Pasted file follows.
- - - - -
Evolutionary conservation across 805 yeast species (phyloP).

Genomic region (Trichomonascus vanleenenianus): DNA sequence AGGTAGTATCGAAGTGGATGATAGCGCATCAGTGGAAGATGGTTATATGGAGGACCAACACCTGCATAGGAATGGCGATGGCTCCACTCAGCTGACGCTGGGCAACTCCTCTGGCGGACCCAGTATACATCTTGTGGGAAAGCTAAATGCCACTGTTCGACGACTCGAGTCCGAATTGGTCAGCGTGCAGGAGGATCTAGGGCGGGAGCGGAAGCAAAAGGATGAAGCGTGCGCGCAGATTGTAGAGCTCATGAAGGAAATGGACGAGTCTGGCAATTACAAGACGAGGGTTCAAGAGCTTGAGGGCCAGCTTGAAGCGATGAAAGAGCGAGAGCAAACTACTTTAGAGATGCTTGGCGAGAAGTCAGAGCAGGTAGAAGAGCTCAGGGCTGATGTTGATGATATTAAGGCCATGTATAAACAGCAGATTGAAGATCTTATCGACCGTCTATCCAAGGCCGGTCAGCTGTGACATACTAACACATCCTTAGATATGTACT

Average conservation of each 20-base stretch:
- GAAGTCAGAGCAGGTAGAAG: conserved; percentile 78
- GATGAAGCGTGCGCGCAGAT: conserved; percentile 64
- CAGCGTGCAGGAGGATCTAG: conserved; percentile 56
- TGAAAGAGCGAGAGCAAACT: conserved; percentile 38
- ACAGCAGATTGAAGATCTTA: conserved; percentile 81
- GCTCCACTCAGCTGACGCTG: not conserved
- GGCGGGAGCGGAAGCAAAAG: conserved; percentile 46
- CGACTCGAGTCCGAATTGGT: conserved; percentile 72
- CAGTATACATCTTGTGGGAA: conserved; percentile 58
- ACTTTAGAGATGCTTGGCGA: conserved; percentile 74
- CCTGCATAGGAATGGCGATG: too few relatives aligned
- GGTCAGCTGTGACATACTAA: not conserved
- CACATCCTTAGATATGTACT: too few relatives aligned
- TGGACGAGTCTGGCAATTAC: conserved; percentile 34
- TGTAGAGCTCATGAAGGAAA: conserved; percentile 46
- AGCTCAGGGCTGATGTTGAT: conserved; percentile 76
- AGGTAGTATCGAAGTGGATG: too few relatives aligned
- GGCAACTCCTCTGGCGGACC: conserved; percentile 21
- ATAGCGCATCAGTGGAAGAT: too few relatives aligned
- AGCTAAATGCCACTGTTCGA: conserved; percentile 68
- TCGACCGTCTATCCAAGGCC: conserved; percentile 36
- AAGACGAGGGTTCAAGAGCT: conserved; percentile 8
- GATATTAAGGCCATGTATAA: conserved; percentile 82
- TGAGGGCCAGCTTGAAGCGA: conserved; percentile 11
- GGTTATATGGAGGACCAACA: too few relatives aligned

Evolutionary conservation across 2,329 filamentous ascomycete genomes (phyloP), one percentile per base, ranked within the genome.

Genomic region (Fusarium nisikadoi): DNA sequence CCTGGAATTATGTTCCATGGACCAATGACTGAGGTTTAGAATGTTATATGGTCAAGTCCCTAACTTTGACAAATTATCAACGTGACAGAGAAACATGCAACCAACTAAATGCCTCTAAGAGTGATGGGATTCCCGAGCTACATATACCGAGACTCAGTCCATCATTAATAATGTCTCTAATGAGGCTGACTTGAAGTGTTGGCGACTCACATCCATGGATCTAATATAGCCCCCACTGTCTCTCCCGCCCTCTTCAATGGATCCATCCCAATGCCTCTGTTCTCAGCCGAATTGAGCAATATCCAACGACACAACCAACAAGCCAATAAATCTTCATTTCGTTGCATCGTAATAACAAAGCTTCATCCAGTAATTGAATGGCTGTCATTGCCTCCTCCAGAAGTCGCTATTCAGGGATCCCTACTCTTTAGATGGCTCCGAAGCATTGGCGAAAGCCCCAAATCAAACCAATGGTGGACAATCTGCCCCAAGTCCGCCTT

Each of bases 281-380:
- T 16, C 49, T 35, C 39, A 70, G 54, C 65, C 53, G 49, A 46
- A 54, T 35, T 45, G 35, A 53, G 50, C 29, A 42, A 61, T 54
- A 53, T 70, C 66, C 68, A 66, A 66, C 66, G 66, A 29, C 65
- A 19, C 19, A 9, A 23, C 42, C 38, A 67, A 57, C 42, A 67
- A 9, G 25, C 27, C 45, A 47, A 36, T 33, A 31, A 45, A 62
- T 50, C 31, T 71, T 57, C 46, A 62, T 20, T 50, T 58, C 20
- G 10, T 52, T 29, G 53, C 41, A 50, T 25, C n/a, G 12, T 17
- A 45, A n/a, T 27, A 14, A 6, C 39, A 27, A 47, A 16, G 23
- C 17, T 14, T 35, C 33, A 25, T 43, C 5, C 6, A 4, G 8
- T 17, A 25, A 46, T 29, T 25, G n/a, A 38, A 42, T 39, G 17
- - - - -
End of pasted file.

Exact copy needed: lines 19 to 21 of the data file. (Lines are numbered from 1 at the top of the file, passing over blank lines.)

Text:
- AGCTCAGGGCTGATGTTGAT: conserved; percentile 76
- AGGTAGTATCGAAGTGGATG: too few relatives aligned
- GGCAACTCCTCTGGCGGACC: conserved; percentile 21